Every now and then in the past, proposals have been advanced to simplify the calculation of Easter. Already in 1539 the German church reformer Martin Luther argued in his Von den Concilijs vnd Kirchen that Easter should be celebrated on a fixed day in the calendar like Christmas.
In 1926 the League of Nations advanced a proposal to observe Easter Sunday on the Sunday after the second Saturday of April. Two years later the parliament of the United Kingdom passed the Easter Act, 1928 [18 & 19 Geo. 5, ch. 35] that would enable the observance of Easter in the United Kingdom according to the proposal of the League of Nations at a future date as soon as a general agreement had been reached on this topic by all Christian churches.
So far, no such agreement has been achieved and the act has therefore not been brought into force. In 1999 the Earl of Dartmouth introduced a bill (Easter Act 1928 (Commencement) Act 1999) in the House of Lords to bring the act into force, but it was withdrawn on 11 March of the same year.
In mathematical notation, Easter Sunday according to the 1926 Proposal of the League of Nations would be equivalent with the first Sunday after 8 April and can be derived from the following algorithm:
Easter Sunday falls on 15 mod(floor(5*y/4) floor(y/100) + floor(y/400) + 6,7) April
with y denoting the year in the Gregorian calendar.
As can easily be inferred from the above algorithm, the proposed dates for Easter Sunday can only fall between 9 and 15 April (inclusive) and repeat in a 400-year cycle.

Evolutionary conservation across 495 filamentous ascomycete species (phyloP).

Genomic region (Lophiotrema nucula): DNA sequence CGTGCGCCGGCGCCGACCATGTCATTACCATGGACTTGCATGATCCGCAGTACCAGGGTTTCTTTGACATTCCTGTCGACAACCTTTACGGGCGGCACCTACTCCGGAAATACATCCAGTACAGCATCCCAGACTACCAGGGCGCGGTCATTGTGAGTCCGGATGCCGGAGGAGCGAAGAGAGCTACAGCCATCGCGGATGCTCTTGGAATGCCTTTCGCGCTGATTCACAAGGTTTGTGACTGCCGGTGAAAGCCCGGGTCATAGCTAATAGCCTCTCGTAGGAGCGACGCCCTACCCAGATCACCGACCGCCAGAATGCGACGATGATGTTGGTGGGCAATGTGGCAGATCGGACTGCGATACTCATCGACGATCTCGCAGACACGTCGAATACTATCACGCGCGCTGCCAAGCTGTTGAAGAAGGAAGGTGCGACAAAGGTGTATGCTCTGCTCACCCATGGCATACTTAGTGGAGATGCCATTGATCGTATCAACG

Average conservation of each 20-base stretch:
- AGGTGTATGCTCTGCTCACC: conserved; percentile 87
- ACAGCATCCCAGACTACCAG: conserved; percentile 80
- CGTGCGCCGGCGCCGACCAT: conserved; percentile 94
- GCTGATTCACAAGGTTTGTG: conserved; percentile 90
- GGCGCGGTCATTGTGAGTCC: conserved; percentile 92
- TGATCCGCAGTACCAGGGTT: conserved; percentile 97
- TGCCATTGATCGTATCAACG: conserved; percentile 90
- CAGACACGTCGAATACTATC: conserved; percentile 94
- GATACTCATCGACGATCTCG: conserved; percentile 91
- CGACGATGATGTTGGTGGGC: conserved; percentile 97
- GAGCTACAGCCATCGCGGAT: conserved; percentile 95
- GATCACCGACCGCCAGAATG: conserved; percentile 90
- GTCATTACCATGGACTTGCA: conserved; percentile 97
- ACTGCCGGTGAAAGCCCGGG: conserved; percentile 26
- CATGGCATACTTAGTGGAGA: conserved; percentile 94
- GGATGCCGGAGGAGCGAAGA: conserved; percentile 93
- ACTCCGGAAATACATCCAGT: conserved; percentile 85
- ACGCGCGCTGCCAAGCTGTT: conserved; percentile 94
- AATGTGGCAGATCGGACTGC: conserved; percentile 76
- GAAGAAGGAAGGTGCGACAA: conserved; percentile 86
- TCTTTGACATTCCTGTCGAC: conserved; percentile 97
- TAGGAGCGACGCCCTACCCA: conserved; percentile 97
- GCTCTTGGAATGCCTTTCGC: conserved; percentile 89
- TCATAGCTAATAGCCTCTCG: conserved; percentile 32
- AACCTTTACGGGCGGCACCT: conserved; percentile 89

Coincidences with Gregorian Easter Sunday are fairly common and during the 21st century these occur in 2001 (15 April), 2004 (11 April), 2009 (12 April), 2020 (12 April), 2023 (9 April), 2031 (13 April), 2034 (9 April), 2036 (13 April), 2039 (10 April), 2045 (9 April), 2047 (14 April), 2050 (10 April), 2058 (14 April), 2061 (10 April), 2063 (15 April), 2066 (11 April), 2069 (14 April), 2072 (10 April), 2074 (15 April), 2077 (11 April), 2085 (15 April), 2088 (11 April), 2093 (12 April), 2096 (15 April) and 2099 (12 April).
The proposed date for Easter Sunday will usually fall two weeks after the begin of Daylight Saving Time (Summer Time) according to the current rules in the European Union. However, when New Years Day in a common year falls on a Monday (as in 2001, 2007, 2018, etc., when the Dominical Letter is G) or in a leap year on a Sunday (as in 2012, 2040, etc.; when the Dominical Letter is AG), the proposed date for Easter Sunday (15 April) will fall three weeks after the begin of Daylight Saving Time (25 March).